London Plane Tree - Buds Set - November 2020

We had a storm come through last week that dropped all the remaining leaves - and I mean ALL - in the yard.  With the leaves off the limbs, I've started to investigate the structure of some of the trees and noticing that most of them have set buds before they head into dormancy.  The first tree that I looked at was our new (this year) London Plane Tree.  The brief history of the tree is that I bought this with some birthday money from Nat's Grampy in early Spring, planted in May and it was immediately stressed, it seemed to recover and full leaf out this Summer, only to return to a stressed-state during the late Summer heat.  

Below is a look at one of the limbs of this tree that shows off what are quite pointy buds:


The London Planetree buds you see above are almost thorn-like at this point, but based on what I see online, they'll continue to grow out and get a little bit 'bent' in the appearance of their tips.    It also says that the Plane Tree (or Maple-leafed Sycamore) buds-out at their "annular leaf scar" - which is (per Wikipedia) where "mark left by a leaf after it falls off the twig. It marks the site where the petiole attached to the stem."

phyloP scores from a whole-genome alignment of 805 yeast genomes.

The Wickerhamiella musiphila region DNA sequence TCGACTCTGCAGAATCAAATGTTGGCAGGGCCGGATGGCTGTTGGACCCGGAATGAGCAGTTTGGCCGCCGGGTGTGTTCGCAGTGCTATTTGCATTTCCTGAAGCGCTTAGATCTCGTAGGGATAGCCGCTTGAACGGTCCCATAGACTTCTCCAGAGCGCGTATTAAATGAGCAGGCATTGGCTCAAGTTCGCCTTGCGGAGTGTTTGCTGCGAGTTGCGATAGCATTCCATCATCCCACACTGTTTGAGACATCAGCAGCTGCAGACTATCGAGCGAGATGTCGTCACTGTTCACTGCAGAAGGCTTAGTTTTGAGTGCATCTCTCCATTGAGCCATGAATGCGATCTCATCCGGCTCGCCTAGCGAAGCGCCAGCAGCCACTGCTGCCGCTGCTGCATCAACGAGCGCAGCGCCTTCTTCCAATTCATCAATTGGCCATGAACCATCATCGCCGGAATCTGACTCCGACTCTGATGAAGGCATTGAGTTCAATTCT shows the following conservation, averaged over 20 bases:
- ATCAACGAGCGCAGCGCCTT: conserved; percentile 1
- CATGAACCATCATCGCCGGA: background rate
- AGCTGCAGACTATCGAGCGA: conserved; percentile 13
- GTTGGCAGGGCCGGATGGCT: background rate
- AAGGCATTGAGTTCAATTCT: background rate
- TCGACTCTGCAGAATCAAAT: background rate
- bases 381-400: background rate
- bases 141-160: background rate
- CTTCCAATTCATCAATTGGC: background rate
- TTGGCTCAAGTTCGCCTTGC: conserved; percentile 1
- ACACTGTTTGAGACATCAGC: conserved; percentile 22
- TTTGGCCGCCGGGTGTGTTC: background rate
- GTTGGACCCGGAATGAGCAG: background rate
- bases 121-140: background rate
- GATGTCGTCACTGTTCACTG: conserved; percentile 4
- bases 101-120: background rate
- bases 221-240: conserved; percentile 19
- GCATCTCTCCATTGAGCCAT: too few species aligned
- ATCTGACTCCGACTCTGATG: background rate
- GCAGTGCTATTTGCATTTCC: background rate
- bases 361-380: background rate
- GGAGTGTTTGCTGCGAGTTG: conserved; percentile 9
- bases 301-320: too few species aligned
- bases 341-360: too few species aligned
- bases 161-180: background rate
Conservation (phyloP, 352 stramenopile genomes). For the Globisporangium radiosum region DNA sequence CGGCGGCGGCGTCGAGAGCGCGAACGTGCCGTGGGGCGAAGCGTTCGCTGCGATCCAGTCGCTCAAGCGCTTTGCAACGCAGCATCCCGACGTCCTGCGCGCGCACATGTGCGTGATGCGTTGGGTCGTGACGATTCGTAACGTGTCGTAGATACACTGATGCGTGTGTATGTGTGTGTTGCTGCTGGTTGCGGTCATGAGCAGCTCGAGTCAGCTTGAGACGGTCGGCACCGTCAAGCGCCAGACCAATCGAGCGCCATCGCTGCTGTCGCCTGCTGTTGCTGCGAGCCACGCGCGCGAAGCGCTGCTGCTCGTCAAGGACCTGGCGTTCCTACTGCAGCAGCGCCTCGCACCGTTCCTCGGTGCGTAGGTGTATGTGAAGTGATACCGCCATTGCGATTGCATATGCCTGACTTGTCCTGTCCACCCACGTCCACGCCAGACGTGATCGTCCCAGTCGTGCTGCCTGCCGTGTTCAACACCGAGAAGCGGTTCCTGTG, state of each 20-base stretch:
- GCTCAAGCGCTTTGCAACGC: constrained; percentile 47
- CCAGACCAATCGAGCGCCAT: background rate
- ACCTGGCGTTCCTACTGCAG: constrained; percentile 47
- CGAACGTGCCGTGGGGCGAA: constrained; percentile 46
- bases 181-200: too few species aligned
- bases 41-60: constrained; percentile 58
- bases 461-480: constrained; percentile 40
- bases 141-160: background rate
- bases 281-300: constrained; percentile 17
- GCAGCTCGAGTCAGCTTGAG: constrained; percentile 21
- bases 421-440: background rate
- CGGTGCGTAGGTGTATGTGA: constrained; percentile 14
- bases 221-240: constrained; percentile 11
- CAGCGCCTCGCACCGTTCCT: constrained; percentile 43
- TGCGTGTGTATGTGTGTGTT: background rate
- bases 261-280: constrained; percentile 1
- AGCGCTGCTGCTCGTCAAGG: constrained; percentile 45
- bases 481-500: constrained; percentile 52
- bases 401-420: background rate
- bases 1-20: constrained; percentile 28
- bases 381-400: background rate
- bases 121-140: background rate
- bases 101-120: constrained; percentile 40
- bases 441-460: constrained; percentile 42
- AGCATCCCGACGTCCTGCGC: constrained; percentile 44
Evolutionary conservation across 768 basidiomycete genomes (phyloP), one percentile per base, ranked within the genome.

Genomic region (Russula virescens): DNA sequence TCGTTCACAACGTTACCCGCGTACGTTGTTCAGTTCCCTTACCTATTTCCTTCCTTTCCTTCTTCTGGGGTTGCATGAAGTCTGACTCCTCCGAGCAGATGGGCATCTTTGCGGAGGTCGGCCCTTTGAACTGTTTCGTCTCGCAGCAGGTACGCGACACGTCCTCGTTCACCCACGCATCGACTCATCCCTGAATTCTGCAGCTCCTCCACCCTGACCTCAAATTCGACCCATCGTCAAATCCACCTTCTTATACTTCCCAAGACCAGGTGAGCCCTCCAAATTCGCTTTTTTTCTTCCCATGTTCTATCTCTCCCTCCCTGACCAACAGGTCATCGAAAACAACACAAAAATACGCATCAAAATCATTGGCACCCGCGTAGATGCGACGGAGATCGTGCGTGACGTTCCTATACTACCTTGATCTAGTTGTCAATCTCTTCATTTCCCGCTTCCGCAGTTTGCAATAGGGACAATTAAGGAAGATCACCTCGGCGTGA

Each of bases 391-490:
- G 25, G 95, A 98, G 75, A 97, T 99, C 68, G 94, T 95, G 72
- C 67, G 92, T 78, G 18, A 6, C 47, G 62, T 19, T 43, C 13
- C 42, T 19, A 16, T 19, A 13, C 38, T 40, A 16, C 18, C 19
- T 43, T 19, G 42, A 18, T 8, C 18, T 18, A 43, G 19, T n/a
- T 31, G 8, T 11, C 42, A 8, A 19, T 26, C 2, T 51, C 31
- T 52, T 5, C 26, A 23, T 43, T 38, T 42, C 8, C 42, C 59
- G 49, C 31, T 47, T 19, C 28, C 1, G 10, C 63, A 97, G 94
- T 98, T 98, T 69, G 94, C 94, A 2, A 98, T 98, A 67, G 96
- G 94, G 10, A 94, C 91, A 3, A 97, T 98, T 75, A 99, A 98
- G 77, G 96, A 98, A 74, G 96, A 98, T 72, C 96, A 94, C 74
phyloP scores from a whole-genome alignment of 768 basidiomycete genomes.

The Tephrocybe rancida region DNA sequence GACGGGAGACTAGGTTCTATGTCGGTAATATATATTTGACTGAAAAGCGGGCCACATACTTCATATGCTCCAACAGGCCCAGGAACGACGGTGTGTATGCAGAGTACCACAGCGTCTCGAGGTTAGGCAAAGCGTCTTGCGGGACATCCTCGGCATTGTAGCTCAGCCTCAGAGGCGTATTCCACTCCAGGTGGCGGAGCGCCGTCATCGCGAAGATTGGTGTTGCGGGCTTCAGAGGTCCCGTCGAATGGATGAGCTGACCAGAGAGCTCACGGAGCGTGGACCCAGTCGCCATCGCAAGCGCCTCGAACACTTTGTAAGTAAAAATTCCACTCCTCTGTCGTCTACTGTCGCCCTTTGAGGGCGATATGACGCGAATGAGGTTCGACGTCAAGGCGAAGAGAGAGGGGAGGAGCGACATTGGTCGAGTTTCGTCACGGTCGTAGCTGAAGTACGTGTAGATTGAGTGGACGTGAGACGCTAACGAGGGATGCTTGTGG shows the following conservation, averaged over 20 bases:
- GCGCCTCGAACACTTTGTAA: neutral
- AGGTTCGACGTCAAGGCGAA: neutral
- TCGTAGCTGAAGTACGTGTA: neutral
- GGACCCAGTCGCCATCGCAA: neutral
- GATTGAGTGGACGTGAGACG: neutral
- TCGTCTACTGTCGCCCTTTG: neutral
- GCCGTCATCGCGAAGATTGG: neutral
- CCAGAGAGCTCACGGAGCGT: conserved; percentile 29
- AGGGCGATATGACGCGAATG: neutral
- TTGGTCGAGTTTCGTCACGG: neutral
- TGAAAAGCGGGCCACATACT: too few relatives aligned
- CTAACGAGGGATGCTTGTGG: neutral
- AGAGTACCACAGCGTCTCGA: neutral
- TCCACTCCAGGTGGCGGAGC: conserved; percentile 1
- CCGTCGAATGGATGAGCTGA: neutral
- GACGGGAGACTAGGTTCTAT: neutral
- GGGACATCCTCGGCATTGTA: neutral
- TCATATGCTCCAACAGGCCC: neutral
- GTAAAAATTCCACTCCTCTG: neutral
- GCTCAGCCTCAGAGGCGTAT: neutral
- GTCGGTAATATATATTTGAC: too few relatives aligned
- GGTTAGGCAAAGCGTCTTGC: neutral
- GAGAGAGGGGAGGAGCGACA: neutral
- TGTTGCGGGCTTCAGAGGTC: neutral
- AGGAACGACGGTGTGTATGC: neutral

That late Summer stress that I documented has me concerned for the health of this tree, but I'm taking these buds as a good sign that it has put some of the energy stored in the rootball into producing next year's early leaves.  I've been fooled before - with trees bud'ing out in the Fall only to NOT survive the following season.  


It included this quote about tree buds from nature writer (and Madman) Rutherford Platt that posited that tree buds are:

 “varied as jewelry, in all sorts of exquisite shapes and bright colors.”

That's kind of interesting to read, isn't it?  I guess I've never thought about buds being so varied before, but they sure are, aren't they?  Makes me think I need to do a series of 'Winter Tree Buds" posts as we head into Winter.  I've covered and shared photos of buds before (like this one of our Saucer Magnolia tree or these Frans Fontaine Columnar Hornbeam Buds from 2019), but organizing the trees we have by buds feels like a blog-worthy project.  

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